1345 Some spectacular images of the Three Gorges Dam from the Chinese News agency Xinhua. The sluices have been opened to raise the level of the reservoir. Last month the final turbine was finished ending the dam’s 18-year construction.
1225 Canada sought a “low-profile” at a recent meeting of the Intergovernmental Panel on Climate Change (IPCC), the body that provides scientific advice to the UN climate change negotiations. A leaked memo shows that Canadian participants were asked not to comment on at the conference on links between extreme weather and climate change.
1205 China has extended its 2015 solar power targets by 40%. The country has become a key player in solar power not just as a manufacturer, but also as a user. The new target is 21 GW, which would make the second largest solar producer behind Germany (25 GW).
1000 Senator Reid added in the subsequent press conference that Production Tax Credit for renewables (see our Iowa wind farm story), will be renewed by Congress after all. They’re going to try to do it before the election. I guess that makes it harder for Romney to ditch as he has promised.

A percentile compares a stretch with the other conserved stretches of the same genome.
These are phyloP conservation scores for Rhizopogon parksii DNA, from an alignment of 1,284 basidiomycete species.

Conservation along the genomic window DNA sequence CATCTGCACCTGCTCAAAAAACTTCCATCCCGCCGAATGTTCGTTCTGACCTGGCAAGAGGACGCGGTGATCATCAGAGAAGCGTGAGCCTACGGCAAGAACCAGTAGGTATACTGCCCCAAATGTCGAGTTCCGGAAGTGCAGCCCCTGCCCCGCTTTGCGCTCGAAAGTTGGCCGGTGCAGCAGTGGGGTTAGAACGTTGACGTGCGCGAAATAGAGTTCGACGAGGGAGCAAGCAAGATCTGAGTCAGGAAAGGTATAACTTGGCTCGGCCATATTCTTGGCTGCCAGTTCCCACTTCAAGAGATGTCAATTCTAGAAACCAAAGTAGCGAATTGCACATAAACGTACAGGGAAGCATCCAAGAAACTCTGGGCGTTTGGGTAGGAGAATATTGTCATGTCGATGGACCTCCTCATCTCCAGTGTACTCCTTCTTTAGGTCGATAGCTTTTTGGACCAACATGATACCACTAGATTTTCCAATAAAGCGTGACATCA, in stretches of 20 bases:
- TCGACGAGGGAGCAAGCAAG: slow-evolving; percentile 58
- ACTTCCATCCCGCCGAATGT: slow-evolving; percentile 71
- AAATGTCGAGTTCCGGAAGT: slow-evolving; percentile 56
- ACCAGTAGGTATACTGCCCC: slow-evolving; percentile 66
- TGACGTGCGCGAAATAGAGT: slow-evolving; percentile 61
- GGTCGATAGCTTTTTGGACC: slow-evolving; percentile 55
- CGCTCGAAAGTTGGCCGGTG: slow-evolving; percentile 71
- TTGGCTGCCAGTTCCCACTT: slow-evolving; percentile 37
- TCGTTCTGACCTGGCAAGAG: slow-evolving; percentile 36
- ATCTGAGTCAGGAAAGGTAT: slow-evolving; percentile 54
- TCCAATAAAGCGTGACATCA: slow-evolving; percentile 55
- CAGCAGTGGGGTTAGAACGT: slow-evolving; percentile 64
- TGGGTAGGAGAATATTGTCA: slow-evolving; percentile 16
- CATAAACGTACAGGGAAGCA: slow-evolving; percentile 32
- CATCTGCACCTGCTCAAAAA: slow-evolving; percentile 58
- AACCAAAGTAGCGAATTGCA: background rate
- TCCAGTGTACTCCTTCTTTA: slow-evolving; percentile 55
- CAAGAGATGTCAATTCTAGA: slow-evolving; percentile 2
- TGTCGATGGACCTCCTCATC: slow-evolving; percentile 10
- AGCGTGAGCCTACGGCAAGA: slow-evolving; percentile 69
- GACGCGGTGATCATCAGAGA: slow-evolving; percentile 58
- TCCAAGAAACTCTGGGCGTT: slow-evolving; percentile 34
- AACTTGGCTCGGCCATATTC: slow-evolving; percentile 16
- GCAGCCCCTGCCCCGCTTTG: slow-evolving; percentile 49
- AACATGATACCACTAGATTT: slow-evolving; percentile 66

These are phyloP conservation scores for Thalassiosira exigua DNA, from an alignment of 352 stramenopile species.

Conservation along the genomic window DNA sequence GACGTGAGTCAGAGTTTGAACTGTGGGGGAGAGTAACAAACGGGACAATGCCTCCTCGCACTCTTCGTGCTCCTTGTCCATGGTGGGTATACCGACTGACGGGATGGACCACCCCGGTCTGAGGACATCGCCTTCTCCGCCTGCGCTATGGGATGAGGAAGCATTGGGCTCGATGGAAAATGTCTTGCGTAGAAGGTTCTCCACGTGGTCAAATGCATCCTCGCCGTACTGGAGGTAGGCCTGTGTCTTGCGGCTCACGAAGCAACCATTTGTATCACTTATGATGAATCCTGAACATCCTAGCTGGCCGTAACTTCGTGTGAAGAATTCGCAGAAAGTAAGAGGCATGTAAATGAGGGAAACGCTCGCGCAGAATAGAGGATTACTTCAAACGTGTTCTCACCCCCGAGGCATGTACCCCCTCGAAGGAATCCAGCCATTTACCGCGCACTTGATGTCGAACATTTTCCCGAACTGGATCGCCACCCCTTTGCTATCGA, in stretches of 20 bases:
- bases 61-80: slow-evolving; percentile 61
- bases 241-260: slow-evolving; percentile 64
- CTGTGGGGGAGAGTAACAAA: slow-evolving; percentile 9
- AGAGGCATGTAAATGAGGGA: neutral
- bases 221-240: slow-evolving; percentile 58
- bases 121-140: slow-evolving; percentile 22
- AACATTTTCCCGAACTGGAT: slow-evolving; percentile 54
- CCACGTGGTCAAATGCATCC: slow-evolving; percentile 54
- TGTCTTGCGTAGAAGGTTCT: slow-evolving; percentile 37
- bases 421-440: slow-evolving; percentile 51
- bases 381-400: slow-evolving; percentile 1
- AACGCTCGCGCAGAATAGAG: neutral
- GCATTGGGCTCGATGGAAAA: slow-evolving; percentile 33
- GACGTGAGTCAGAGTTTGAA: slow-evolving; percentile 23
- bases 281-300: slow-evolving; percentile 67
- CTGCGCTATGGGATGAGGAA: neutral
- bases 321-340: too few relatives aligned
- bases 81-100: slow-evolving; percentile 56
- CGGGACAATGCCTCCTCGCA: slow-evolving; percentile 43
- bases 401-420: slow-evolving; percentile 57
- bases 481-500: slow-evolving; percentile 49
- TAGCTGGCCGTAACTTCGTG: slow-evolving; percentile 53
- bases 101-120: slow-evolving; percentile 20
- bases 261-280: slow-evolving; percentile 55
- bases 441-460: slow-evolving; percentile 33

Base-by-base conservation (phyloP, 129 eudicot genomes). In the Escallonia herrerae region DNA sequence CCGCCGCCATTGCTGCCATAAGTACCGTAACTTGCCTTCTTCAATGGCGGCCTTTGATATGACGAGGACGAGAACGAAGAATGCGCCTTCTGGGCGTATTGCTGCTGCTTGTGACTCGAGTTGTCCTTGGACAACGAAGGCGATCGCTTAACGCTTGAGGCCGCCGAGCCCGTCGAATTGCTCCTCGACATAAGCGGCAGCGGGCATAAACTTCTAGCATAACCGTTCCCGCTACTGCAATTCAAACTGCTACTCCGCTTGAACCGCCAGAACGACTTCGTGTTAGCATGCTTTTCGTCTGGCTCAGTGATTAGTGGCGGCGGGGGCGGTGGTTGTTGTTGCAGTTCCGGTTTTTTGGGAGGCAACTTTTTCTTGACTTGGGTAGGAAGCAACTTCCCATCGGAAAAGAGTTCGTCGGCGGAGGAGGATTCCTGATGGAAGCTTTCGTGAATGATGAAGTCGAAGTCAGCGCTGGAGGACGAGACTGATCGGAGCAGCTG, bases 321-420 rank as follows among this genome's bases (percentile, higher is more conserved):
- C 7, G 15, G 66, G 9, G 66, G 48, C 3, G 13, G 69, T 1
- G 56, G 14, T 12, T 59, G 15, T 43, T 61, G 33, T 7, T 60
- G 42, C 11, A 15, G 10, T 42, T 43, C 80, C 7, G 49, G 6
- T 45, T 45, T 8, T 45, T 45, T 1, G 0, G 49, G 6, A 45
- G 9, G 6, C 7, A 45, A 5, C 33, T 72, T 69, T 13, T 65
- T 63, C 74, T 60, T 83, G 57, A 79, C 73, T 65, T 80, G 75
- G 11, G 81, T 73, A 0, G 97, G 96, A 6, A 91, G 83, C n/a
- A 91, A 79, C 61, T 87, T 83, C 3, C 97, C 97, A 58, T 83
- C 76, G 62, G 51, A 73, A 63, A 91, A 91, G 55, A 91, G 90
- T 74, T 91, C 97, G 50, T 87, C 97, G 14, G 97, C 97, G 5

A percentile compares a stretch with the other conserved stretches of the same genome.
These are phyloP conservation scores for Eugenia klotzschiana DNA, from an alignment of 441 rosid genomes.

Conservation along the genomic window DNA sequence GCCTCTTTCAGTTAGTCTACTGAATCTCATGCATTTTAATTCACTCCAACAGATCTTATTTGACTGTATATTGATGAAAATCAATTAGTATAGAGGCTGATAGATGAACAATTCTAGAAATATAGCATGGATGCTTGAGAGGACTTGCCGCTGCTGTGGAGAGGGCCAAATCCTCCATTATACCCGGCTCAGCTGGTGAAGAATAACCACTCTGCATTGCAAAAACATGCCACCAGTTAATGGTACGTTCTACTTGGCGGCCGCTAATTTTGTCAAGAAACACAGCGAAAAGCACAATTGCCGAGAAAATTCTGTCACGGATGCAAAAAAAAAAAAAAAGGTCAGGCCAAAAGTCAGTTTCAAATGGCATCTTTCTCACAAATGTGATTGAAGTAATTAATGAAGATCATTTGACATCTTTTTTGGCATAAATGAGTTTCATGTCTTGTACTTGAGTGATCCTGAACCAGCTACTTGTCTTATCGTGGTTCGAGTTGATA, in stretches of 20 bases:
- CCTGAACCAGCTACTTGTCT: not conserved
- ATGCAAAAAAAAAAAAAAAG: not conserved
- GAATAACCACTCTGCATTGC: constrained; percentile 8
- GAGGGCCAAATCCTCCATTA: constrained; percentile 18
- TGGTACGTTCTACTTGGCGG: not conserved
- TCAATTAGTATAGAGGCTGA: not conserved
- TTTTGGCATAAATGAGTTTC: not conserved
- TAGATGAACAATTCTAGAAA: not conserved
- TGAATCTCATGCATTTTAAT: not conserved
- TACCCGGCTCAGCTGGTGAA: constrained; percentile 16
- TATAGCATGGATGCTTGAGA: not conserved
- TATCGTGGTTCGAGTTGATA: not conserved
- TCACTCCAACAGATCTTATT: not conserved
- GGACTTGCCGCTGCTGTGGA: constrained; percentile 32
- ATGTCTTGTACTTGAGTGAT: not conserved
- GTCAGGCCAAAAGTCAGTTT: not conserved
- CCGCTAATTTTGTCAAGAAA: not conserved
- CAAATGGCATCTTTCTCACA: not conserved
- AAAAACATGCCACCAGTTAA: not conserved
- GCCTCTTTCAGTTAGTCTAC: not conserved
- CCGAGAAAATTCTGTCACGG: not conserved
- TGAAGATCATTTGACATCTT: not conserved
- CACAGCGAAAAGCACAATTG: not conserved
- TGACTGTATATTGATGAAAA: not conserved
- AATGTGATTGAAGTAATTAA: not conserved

0948 ‘Polarised’ is one way to describe the climate debate in the USA – and here’s Senate Majority Leader Harry Reid (D-Nev) speaking at a clean energy conference yesterday. He says your ‘average’ American is well aware of the dangers of climate change…(it’s worth noting that Reid is not what you might describe a shy and retiring character)
The seriousness of this problem is not lost on your average American. A large majority of people finally believe climate change is real, and that it is the cause of extreme weather. Yet despite having overwhelming evidence and public opinion on our side, deniers still exist, fueled and funded by dirty energy profits. These people aren’t just on the other side of this debate. They’re on the other side of reality. It’s time for us all – whether we’re leaders in Washington, members of the media, scientists, academics, environmentalists or utility industry executives – to stop acting like those who ignore the crisis or deny it exists entirely have a valid point of view. They don’t.